Both of them believe the bankers are more powerful in the story than they actually are. The real problem, which our society has yet to face up to, is that sometime around 1970, we ended several periods of legitimate exponential growth in science, technology, and economics. Since that time, we have struggled with the fact that almost all of our institutions that thrived during the post-World War II period of growth have embedded growth hypotheses into their very foundation.

That means that all of those institutions, whether they’re law firms or universities or the military, have to reckon with steady state [meaning an economy with mild fluctuations in growth and productivity] by admitting that growth cannot be sustained, by running a Ponzi scheme, or by attempting to cannibalize others to achieve a kind of fake growth to keep those particular institutions running. This is the big story that nobody reports. We have a system-wide problem with embedded growth hypotheses that is turning us all into scoundrels and liars.

Let’s say, for example, that I have a growing law firm in which there are five associates at any given time supporting every partner, and those associates hope to become partners so that they can hire five associates in turn. That formula of hierarchical labor works well while the law firm is growing, but as soon as the law firm hits steady state, each partner can really only have one associate, who must wait many years before becoming partner for that partner to retire. That economic model doesn’t work, because the long hours and decreased pay that one is willing to accept at an entry-level position is predicated on taking over a higher-lever position in short order. That’s repeated with professors and their graduate students. It’s often repeated in military hierarchies.

It takes place just about everywhere, and when exponential growth ran out, each of these institutions had to find some way of either owning up to a new business model or continuing the old one with smoke mirrors and the cannibalization of someone else’s source of income.

Then there’s the Wile E. Coyote effect — as long as Wile E. Coyote doesn’t look down, he’s suspended in air, even if he has just run off a cliff:

But the great danger is understanding that everything is flipped. During the 2008 crisis, many commentators said the markets have suddenly gone crazy, and it was exactly the reverse. The so-called great moderation that was pushed by Alan Greenspan, Timothy Geithner, and others was in fact a kind of madness, and the 2008 crisis represented a rare break in the insanity, where the market suddenly woke up to see what was actually going on. So the acute danger is not madness but sanity.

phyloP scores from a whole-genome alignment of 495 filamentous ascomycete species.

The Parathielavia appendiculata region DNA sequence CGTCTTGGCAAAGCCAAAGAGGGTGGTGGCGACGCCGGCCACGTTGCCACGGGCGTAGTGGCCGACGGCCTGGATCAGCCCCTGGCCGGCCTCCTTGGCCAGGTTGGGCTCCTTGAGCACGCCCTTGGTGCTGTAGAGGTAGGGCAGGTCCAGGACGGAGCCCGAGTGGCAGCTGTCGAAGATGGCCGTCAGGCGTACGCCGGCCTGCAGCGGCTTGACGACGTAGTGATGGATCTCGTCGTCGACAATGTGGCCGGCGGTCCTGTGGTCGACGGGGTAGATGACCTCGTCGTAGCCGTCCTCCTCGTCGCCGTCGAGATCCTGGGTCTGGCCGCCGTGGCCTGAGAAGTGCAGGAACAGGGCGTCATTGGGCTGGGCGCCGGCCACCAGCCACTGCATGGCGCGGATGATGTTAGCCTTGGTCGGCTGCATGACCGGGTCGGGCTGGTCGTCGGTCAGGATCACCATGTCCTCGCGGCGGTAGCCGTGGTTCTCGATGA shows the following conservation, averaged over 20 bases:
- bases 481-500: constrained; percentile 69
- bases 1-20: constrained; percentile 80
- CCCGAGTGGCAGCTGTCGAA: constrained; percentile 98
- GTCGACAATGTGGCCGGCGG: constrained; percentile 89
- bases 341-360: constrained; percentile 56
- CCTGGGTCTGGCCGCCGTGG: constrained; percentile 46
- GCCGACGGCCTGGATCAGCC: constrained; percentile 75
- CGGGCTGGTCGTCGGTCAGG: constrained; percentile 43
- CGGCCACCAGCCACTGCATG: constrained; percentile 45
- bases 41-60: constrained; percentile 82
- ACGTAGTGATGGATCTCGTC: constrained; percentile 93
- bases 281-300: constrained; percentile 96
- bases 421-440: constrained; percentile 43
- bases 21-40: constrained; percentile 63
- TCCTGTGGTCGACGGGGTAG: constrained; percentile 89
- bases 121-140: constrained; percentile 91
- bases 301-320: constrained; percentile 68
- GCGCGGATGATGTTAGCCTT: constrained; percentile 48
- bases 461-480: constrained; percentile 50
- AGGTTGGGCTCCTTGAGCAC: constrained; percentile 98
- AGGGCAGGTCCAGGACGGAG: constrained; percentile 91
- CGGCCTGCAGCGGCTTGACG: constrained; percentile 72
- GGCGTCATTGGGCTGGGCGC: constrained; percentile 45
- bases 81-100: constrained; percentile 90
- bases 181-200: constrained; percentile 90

The problem is that prolonged madness simply compounds the disaster to come when sanity finally sets in.

SciFutures offers “corporate visioning”

Wednesday, August 16th, 2017

Hoping to distract himself from the boredom of his day job as the president of a market-research company, Ari Popper enrolled in a course on science-fiction writing at UCLA:

“It was, like, the best ten weeks of my life,” Popper told me recently. “But I knew I wasn’t going to pay the bills as a science-fiction writer.” Still, the course gave him an idea: since businesses often spend money trying to predict how the world will change, and since speculative fiction already traffics in such predictions, perhaps one could be put in service of the other — corporate consulting through sci-fi narratives. Soon, Popper quit his job, moved to a smaller house, and launched his own firm, SciFutures. Today, his network of a hundred or so authors writes customized stories for the likes of Visa, Ford, Pepsi, Samsung, and nato. Popper calls their work “corporate visioning.”

A company that monetizes literary imagination might itself seem like a dystopian scenario worthy of Philip K. Dick. “There can be a little tension,” Trina Phillips, a full-time writer and editor at SciFutures, acknowledged. The authors’ stories, she added, which range in length from a few hundred to several thousand words, are “not just marketing pieces, but sometimes we have to pull back or adjust to accommodate a brand.” She and Popper have found that clients generally prefer happy endings, though unhappy ones are permissible if the author also proposes a clear business strategy for avoiding them. Rarely is there room for off-topic subplots or tangential characters.

[...]